I can live near you no longer / someone binds the voice in my chest / you are the carter’s daughter / who takes the breath from my mouth. / Because below us in the stable / the mules move in their sleep / because your father huffs near us / and does not go yet, high on his cart/ to chase off the stars with his whip
translated by William Weaver, The FSG Book of Twentieth-Century Italian Poetry, edited by Geoffrey Brock, p. 427.
FRAME OF REFERENCE The difference of self-love and love of other-being is subtended by a givenness in which the difference is not at all an opposition, but emergent into form out of the more original passage of the porosity of being.
WILLIAM DESMOND The Intimate Between, 226.
Analogy looks like an expanded metaphor, a this-as-that with the spread of a story. What does it feel like to decide your love has become impossible? Rocco Scotellaro’s lyric shows you. Never heard of him? Now you have, via his poem. He’s said to be a Neo-liberal, a socialist; he died researching agrarian economy; he died young. His years were 1923-1953.
It’s a fine poem. Like the poems of Catullus (84-54), it makes you feel what it’s like to make that life-transforming decision. It’s like dying. You can no longer speak. (The extremity of THAT is especially extreme for a poet!)
As a lyric in good standing (critics go on and on about the status of the lyric mode, well, just look at this one), it draws subtle hints from the language (the academics love to say it’s the language not the poet that speaks). Here lines two and four look a lot alike. Who is causing this crisis? The beloved (line two) or … herself? We expected him to say her father, whose oppressive presence makes it impossible for them to love each other.
But it’s not that simple. His love is turning into hatred.
The poem turns quietly to the world outside the speaker’s consciousness. BECAUSE. The imagery is of the world of flesh, of fellow creatures: mules shifting asleep in their stalls under the living quarters shared by the carter and his daughter. Her father “huffs,” waking in the dawn for another work day.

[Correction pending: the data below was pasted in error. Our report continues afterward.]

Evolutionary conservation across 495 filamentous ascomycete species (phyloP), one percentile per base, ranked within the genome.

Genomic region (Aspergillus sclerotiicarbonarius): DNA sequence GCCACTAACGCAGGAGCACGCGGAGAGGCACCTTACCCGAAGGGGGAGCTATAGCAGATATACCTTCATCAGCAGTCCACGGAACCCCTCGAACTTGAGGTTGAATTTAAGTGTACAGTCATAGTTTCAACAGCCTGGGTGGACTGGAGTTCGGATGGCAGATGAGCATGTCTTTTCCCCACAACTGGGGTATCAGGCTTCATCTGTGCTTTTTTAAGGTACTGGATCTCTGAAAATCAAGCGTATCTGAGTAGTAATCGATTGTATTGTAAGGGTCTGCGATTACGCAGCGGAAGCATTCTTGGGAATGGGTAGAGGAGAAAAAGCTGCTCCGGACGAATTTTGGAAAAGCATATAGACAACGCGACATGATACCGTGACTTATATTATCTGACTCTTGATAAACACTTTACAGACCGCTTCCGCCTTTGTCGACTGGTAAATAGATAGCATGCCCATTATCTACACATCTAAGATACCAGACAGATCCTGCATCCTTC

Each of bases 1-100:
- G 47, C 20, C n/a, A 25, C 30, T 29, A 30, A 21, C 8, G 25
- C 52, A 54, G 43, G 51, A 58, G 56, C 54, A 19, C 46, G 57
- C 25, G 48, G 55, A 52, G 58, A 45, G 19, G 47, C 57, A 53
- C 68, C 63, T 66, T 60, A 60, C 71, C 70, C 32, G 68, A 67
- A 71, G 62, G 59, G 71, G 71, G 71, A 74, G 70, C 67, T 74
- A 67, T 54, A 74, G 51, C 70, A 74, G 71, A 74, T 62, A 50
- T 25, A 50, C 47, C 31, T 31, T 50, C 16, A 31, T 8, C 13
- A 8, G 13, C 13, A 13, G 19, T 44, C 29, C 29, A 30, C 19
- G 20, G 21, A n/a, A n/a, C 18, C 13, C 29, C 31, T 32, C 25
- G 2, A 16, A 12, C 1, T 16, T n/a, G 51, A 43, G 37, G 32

It’s a moment of change in the between sketched by the poet. The moment is specific. And yet it is more than the sum of its parts. There’s an equivocal issue— does he blame his beloved for being who she is? At first it seems like it. But the poem ends on an image of universal aspect: the stars fading from the lightening skies at dawn.
The poem is MORE than broken-hearted and stoic (that unstable stable combination explored by Catullus). It embraces so much more than the immediate voice suggests. The last line achieves an aspect switch that opens the poem to the world the fading light of the stars sheds on humanity.
So technically, the moment of decision is analogous to the bigger moment of accepting the larger drama, rather grandiloquently pictured in the last line. The father-figure has a larger-than-.life profile now. To be his daughter is to be connected to a central player in the difference between night and day. It is to be connected to the way things are.
That’s the mode of analogy showing its ultimate power. By comparing two widely different (night and day) things it gets at the truth between them. It is a figure of the between, the metaxy between mortals and immortality (see the word “porosity” in the FRAME OF REFERENCE). Analogy is the great lyric figure as it makes us fleetingly aware of the darkness of God, the ultimate site of our loves and lives.